I am surprised that this was kept twice. Comparing with the current DRs, this seems wrong. What's your opinion? I asked Jameslwoodward, and he compared this building with Rogaška Slatina train station, saying that the later is more complex than the former. I really can't follow this. I studied a bit of architecture, and I know what's needed to build something. Yann (talk) 16:40, 17 November 2012 (UTC)

I'm not sure about the station; it is obviously done in a very common style, but I'm reluctant to say it's not original enough. However the Disneyland Hotel does seem original enough - note especially the entrance design in the centre. Rd232 (talk) 15:09, 18 November 2012 (UTC)
To me both buildings are complex enough/original enough to attract copyright in most of the world. cmadler (talk) 14:22, 19 November 2012 (UTC)
I'm not sure about the station, but the Disneyland hotel seems definitely original enough to me. Jastrow (Λέγετε) 14:41, 19 November 2012 (UTC)
There's nothing special in architecture or design to warrant a special copyright protection. It may be different at night with special illumination but so - Nah. --Denniss (talk) 07:50, 22 November 2012 (UTC)
I can point to dozens of paintings in Commons, and say the same thing. The only thing close to the "something special" standard in copyright that I'm familiar with is the more extreme definition of simple photographs, and those are only in certain jurisdictions, not including France. In any case, this should go to the DR.--Prosfilaes (talk) 11:36, 22 November 2012 (UTC)

US buildings completed before 12/1/90

According to Commons:Freedom of panorama#United States, buildings in the United States completed before December 1, 1990 were not copyrighted (not copyrightable?) except for the architectural plans. What PD template should be used to indicate this? cmadler (talk) 17:07, 20 November 2012 (UTC)

I don't see anything really applicable in Category:PD US license tags. Maybe it would be best to make a new tag. Rd232 (talk) 18:29, 20 November 2012 (UTC)
For what purposes? Unless we're uploading 3-D models, it's a special case of the general US FoP for buildings.--Prosfilaes (talk) 18:36, 20 November 2012 (UTC)
No, it's not FOP, it's an underlying PD work, because architectural works substantially created prior to 12/1/90 were not copyrightable in the US. I've created {{PD-US-architecture}} for this, feel free to adjust it as needed. cmadler (talk) 18:57, 20 November 2012 (UTC)
Architecture works can be photographed in the US regardless of their underlying copyright. That's FoP. Worrying about their underlying copyright, which is a lot harder to establish, is an additional complication. I don't see any reason why anyone should spend the time figuring out when a building was erected in an American photograph.--Prosfilaes (talk) 04:06, 21 November 2012 (UTC)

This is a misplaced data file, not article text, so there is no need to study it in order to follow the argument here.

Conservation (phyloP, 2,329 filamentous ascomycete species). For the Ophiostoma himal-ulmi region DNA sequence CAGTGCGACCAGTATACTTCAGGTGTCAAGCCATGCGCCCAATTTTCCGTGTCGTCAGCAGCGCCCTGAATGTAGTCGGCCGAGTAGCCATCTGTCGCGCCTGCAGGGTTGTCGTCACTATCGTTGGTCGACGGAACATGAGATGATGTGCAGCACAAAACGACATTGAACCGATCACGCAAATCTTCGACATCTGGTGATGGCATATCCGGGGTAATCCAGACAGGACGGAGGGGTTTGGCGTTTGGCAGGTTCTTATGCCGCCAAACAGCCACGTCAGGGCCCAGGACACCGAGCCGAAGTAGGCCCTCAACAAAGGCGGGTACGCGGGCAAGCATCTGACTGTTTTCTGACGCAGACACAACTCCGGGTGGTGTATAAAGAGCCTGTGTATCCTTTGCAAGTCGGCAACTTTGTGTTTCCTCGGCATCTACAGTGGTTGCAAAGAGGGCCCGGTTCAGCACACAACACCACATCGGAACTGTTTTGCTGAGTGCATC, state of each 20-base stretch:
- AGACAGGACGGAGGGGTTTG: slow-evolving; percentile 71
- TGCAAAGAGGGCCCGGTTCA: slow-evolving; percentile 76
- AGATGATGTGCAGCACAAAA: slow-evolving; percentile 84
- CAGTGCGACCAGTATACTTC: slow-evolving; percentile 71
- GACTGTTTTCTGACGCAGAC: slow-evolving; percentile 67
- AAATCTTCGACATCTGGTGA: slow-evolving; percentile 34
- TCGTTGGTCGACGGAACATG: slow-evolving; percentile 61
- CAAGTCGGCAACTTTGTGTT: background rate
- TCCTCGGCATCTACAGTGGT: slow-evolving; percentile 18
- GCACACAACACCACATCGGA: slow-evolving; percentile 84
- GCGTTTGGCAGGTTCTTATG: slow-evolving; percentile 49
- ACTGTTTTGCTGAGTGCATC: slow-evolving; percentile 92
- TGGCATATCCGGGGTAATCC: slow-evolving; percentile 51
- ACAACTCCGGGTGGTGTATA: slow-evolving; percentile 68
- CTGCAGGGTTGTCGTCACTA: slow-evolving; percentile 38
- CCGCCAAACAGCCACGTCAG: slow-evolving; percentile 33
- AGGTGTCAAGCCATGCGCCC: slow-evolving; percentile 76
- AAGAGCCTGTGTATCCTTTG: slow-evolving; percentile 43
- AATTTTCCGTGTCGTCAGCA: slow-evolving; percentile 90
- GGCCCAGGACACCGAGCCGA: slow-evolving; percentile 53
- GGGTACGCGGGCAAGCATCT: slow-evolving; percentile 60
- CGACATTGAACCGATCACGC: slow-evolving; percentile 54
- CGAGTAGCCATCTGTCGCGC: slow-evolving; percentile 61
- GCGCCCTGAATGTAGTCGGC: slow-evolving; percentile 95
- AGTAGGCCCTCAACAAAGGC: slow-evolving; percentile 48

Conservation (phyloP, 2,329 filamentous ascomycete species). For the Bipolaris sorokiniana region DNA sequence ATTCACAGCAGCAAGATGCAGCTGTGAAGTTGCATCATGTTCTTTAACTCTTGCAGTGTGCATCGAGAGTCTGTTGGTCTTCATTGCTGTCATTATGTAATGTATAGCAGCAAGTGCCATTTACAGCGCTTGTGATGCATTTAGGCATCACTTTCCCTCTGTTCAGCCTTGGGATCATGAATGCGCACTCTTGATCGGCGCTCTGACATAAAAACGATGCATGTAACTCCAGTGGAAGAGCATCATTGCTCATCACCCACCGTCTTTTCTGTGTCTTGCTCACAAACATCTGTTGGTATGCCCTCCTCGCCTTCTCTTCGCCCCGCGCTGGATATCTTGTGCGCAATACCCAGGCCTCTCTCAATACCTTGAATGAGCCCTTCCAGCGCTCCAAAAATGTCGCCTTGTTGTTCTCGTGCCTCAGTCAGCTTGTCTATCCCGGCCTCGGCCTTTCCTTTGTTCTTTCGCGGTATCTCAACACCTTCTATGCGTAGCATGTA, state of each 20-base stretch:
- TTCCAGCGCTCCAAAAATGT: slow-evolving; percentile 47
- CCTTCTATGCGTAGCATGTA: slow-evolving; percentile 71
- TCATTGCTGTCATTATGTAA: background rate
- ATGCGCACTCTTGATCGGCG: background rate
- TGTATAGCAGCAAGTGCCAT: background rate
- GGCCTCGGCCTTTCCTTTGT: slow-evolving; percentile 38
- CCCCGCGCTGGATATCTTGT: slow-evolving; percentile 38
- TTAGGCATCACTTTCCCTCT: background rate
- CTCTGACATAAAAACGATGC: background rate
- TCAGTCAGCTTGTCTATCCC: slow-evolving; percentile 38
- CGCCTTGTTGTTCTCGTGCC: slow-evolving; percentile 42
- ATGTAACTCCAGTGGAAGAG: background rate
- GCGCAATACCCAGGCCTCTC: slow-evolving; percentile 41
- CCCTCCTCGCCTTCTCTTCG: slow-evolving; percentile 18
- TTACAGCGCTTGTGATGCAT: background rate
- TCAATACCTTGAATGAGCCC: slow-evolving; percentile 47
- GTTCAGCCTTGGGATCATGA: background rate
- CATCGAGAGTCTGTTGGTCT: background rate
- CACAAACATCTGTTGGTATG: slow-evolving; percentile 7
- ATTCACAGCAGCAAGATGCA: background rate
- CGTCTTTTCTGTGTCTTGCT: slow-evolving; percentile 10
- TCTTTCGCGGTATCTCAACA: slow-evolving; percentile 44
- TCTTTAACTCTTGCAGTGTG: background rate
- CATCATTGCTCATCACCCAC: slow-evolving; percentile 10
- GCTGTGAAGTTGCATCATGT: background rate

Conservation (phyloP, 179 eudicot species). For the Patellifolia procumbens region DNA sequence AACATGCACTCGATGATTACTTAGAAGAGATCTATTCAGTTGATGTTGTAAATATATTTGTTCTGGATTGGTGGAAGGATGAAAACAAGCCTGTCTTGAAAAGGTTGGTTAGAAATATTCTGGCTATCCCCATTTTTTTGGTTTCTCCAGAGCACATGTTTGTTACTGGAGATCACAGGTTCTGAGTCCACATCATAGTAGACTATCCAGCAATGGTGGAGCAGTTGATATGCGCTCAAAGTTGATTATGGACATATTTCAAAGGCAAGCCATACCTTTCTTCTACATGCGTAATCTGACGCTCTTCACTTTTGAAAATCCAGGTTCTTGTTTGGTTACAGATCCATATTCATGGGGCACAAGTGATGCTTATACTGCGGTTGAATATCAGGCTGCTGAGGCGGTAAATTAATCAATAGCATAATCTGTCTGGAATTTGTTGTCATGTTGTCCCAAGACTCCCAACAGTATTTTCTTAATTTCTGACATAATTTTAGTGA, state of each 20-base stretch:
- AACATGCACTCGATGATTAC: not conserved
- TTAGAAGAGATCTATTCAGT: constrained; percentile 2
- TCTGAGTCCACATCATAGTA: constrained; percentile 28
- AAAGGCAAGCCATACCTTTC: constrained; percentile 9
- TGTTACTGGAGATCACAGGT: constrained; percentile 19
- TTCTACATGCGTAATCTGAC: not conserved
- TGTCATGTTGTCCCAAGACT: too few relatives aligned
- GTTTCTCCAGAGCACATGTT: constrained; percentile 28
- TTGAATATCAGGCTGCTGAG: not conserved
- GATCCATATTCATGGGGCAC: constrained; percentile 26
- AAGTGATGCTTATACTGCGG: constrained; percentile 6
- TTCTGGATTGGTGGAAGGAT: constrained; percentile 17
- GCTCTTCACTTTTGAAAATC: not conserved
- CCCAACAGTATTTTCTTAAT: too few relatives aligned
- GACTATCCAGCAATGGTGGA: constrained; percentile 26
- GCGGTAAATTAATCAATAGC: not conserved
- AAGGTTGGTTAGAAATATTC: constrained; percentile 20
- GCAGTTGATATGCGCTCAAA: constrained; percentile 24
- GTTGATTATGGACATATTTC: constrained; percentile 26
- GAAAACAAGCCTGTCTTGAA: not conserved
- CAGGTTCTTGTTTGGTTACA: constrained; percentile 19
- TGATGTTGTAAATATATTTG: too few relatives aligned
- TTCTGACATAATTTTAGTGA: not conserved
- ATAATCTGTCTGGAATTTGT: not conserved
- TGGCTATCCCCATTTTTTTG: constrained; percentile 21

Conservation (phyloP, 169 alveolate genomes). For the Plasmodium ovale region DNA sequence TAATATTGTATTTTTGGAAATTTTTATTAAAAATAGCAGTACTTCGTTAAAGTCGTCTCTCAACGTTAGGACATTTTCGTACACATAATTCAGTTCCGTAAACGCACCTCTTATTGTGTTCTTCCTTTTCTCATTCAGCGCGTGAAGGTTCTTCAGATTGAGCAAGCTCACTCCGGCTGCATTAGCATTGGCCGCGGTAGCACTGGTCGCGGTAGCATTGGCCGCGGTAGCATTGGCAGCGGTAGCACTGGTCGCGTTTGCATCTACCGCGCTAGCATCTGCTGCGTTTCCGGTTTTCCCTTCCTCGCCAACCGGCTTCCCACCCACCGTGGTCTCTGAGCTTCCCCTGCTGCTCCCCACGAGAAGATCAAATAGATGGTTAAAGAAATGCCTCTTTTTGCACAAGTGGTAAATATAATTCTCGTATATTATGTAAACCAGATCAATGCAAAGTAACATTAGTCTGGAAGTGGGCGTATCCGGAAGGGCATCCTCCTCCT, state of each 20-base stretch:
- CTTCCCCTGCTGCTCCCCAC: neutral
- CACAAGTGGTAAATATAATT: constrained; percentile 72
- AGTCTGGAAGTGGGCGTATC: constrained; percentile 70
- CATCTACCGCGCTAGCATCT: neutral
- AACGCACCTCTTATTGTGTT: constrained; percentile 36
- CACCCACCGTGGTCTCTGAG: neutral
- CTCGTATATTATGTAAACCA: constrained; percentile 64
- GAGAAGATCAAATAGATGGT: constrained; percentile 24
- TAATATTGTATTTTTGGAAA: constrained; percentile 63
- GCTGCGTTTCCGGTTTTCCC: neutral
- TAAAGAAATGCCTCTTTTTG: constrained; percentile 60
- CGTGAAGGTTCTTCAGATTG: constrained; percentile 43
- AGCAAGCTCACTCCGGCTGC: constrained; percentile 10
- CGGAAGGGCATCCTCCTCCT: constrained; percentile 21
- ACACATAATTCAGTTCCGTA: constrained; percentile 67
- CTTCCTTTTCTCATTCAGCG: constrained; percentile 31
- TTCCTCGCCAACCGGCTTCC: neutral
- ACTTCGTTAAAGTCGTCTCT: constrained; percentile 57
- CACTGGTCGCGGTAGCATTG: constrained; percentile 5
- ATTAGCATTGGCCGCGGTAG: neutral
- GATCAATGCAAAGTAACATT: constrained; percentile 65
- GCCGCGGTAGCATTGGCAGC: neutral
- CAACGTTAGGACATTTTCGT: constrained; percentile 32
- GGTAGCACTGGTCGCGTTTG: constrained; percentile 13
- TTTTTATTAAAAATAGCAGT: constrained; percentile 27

Then maybe {{FoP-US}} should be amended, because it rather pushes potential users to not apply it to the earlier (pre-December 1990) works. But in any case, your argument only applies to US reuse. As we've been reminded recently, other countries may apply their own standards, and if they don't have FoP, it matters whether the underlying work is PD. Rd232 (talk) 09:35, 21 November 2012 (UTC)
No, FoP is an exception to the normal rights of copyright owners. If there's no copyright, there's no FoP (and no need for it). For example, both the Trump Tower Chicago and the Willis Tower (nee Sears Tower) can be freely photographed, but for different reasons (the Trump is under FoP while the Willis is PD) which have different implications for potential reusers. cmadler (talk) 13:23, 21 November 2012 (UTC)
Freedom of panorama means you don't have to worry the copyright. If there's no copyright, of course the panorama is free. There is a value to it, in that it frees the photographer from worrying about when a building was erected.
I do not see the value in distinguishing this in most cases. We've never worried about author death years for US works, either, though it could matter in outside the US. Is it free for Commons? If so, then we've not worried about trademarks, personality rights or usability in various other jurisdictions besides the US and source country. In this case, I think requiring uploaders to figure out exactly when all the buildings in the photograph were erected is an unreasonable expectation when it doesn't affect the freeness for Commons purposes.--Prosfilaes (talk) 23:39, 21 November 2012 (UTC)